The rending of clothes (Gen. 37:34; 2 Sam. 1:11, 3:31)-
 
Wearing sackcloth (Gen. 37:34; Ps. 35:13)-
 
Sprinkling dust or ashes on the person (2 Sam. 13:19; Jer. 6:26; Job 2:12)-
 
Shaving the head (Jer. 16:7b; Job 1:20)-
 
Fasting (2 Sam. 1:12)-
 
Cutting the flesh (Jer. 16:6-7) and laying on the ground (2 Sam. 12:16; 13:31)-
 
In the later times we find a class of mourners who could be hired to grieve by their loudlamentation the external tokens of sorrow (2 Chron. 35:25; Jer. 9:17; see also Matt. 9:23)
JEREMIAH 9:17-18
 —“Thus says the Lord of hosts, ‘Consider and call for the mourning women,that they may come; And send for the wailing women, that they may come! And let them make haste,and take up a wailing for us, That our eyes may shed tears, And our eyelids flow with water.’”The period of mourning for the dead varied in biblical times according to the custom of the particular nation. For example, the Israelites typically mourned for seven days. Genesis 50:10 tells us Josephand his family mourned for Jacob seven days once they returned to Canaan from Egypt (Genesis50:10). While Joseph and his family were still in Egypt the mourning period was seventy daysaccording to Egyptian custom (Genesis 50:3). For Aaron (Numbers 20:29) and Moses (Deut. 34:8) itwas thirty days, and for Saul, seven days (1 Sam. 31:13).
IV.
 
PRACTICAL TIPS AT THE TIME OF DEATH
1.
 
Be with the family or get to them ASAP.2.
 
Spend time with them (Rom. 12:15).-
 
They may be in shock.-
 
Comfort them.
1
Wayne Grudem,
Systematic Theology: An Introduction to Biblical Doctrine
(Grand Rapids: Zondervan Publishing House,1994), p. 814.
 
 
 
3-
 
Give direction when needed.3.
 
Avoid trite clichés and answers:-
 
“Well, this is the Lord’s will!”-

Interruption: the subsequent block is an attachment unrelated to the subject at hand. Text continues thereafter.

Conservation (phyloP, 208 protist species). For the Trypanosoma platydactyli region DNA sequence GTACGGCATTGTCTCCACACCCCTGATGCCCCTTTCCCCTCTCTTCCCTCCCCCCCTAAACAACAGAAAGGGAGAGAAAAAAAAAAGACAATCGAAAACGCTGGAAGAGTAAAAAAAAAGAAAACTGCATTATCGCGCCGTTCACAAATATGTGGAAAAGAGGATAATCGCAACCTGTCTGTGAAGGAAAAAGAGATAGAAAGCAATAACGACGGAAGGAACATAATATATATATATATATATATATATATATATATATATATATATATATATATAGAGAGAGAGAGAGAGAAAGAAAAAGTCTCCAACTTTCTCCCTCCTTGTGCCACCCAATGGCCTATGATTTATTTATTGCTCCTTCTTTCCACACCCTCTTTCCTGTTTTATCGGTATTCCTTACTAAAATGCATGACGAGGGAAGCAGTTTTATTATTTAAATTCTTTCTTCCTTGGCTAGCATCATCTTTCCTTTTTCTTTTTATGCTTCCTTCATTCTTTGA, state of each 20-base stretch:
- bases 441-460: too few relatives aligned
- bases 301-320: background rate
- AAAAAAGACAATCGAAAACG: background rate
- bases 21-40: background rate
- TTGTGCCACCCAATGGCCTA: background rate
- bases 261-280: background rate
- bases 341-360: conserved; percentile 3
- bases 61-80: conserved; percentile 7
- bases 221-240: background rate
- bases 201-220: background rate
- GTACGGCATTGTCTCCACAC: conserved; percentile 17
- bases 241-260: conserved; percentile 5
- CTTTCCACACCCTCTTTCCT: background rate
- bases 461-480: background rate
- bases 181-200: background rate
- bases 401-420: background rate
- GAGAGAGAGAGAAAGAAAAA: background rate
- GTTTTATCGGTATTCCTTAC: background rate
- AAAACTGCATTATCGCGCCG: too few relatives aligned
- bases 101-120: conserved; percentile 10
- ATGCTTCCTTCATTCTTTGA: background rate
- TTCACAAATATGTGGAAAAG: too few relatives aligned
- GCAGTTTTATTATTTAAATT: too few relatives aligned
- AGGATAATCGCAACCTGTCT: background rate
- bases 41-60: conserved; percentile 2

“You’re taking this too hard.”-
 
“Just think of the blessings you still have.”-
 
“I know what you are going through.”4.
 
When necessary, help in the days ahead to make funeral arrangements.
V.
 
PURPOSES OF FUNERALS
1.
 
Funerals allow people to grieve together.2.
 
Funerals provide an opportunity to express Christian love and support.3.
 
Funerals help people to accept the loss.4.
 
Funerals allow people the opportunity to remember the highlights of a person’s life.5.
 
Funerals are a great opportunity to share the hope of the gospel.
VI.
 
ON THE DAY OF THE SERVICE (WHEN THE SERVICE IS AT THE FUNERAL HOME)
Arrive at least 20-30 minutes before the service is scheduled to begin.Check in with the funeral director to receive clergy card and honorarium.Ask the funeral director if there are any last-minute changes.Give copies of the order of service to the funeral director.Give a copy of the order of service to the organist or piano player and review it with them.Greet the family.Comfort them.Ask them if there is anything to be added to the service.View the body with the family, when appropriate.Pray with them, if possible.Ask the family if they have any last-minute questions.Sign the guestbook.If possible, spend some quiet time in an office alone to pray and review the service.Perform the service. (See VII. below for guidelines.)